Transition to virtual classes successful thanks to innovation, cooperation, community
By Sophia Huang McKenzie
Updated on May 12, 2020
When CSU Monterey Bay moved to limited campus operations in March to slow the spread of COVID-19, all classes shifted to virtual instruction in just one week.
Chief Information Officer Chip Lenno reported that between 500 to 800 videoconference meetings took place daily in the first week of distance learning. More than 480 instructors taught over 7,600 students on Zoom, the videoconferencing service contracted with the California State University (CSU) system
Historically innovative and a leader in online learning, CSUMB was better prepared than many institutions to make the change. In recent years, CSUMB was among the first CSU campuses to offer degrees through Cal State Online, a system-wide initiative launched in 2013 to expand access to fully online bachelor’s and master’s degrees.
The university announced on May 12 that virtual instruction will continue through the summer session and the fall 2020 semester, with "very limited exceptions."
“In my department, we feel like we've been preparing for this for 25 years! The Center for Academic Technologies (CAT) has been offering teacher training, workshops and support in one form or another since the university opened,” said Jeff McCall, center director.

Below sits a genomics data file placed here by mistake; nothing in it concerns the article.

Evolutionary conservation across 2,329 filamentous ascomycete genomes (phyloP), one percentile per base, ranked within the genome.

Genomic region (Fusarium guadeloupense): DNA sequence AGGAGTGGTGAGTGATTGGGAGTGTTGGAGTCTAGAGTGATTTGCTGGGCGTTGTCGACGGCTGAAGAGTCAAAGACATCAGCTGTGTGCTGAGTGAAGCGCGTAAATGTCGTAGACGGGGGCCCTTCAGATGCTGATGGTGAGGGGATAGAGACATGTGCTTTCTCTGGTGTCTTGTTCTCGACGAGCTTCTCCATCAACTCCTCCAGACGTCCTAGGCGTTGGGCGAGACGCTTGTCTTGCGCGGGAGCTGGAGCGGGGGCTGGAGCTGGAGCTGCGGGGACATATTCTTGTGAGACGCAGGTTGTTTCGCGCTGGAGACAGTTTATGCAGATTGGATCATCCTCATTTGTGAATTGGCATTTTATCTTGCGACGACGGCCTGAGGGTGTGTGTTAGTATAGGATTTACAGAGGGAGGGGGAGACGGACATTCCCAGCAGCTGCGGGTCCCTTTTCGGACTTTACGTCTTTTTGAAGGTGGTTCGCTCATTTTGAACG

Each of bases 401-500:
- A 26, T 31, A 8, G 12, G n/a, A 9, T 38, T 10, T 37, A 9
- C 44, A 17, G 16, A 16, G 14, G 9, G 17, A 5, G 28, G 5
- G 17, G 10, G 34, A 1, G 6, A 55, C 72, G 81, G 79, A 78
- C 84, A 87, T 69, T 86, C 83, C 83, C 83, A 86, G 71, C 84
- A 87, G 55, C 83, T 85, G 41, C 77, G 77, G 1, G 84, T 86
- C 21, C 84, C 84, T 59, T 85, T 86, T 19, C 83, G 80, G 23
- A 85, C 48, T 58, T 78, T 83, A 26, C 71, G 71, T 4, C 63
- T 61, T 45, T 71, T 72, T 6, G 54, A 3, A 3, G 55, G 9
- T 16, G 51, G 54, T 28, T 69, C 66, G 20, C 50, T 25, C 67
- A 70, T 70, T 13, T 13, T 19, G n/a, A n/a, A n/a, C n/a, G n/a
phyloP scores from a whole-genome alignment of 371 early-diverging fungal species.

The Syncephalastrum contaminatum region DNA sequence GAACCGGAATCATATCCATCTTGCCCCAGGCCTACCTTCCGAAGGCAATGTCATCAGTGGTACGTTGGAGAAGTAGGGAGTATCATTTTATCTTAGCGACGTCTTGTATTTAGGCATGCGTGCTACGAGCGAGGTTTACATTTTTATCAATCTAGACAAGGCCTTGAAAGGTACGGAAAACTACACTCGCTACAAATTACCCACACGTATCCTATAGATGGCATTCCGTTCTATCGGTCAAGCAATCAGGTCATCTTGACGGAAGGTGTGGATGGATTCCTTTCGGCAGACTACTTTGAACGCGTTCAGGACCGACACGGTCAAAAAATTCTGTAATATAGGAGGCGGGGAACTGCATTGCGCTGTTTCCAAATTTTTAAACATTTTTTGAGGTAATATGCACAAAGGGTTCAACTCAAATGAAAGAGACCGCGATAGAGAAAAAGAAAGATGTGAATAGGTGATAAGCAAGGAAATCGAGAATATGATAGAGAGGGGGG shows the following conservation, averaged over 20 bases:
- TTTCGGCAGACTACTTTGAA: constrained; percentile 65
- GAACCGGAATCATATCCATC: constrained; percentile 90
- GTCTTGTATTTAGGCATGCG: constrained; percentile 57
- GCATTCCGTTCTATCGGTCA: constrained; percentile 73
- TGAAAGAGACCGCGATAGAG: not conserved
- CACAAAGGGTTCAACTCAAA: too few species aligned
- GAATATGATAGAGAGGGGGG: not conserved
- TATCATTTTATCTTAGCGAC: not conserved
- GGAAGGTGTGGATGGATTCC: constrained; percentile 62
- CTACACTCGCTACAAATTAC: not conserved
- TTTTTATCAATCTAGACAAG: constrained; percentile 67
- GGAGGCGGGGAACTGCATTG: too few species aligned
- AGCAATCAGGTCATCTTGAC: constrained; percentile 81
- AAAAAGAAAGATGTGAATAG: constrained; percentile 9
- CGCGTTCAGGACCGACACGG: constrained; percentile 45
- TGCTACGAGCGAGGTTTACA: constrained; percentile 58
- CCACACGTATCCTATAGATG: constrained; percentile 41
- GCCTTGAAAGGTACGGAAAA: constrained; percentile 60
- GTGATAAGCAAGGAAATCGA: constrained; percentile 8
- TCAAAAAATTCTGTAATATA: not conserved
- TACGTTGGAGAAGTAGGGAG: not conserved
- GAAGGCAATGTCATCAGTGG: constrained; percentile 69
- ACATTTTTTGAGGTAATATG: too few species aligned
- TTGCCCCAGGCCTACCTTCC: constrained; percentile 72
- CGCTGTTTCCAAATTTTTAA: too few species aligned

Amid the confusion and uncertainty college students and faculty across the U.S. and abroad were experiencing during the early announcements about COVID-19, CSUMB’s faculty got it right by making the care and concern for their students the No. 1 priority."— Vivian Waldrup-Patterson, TLA director
He described the CAT team as “without a doubt the finest group of professionals I could hope for. They’ve worked tirelessly and patiently with faculty to train them, guide them, and frequently console them. All of the success is theirs.”
Care for Students
Perhaps most importantly, the university’s sense of community and the faculty’s care for students proved invaluable in successfully moving to remote teaching and learning.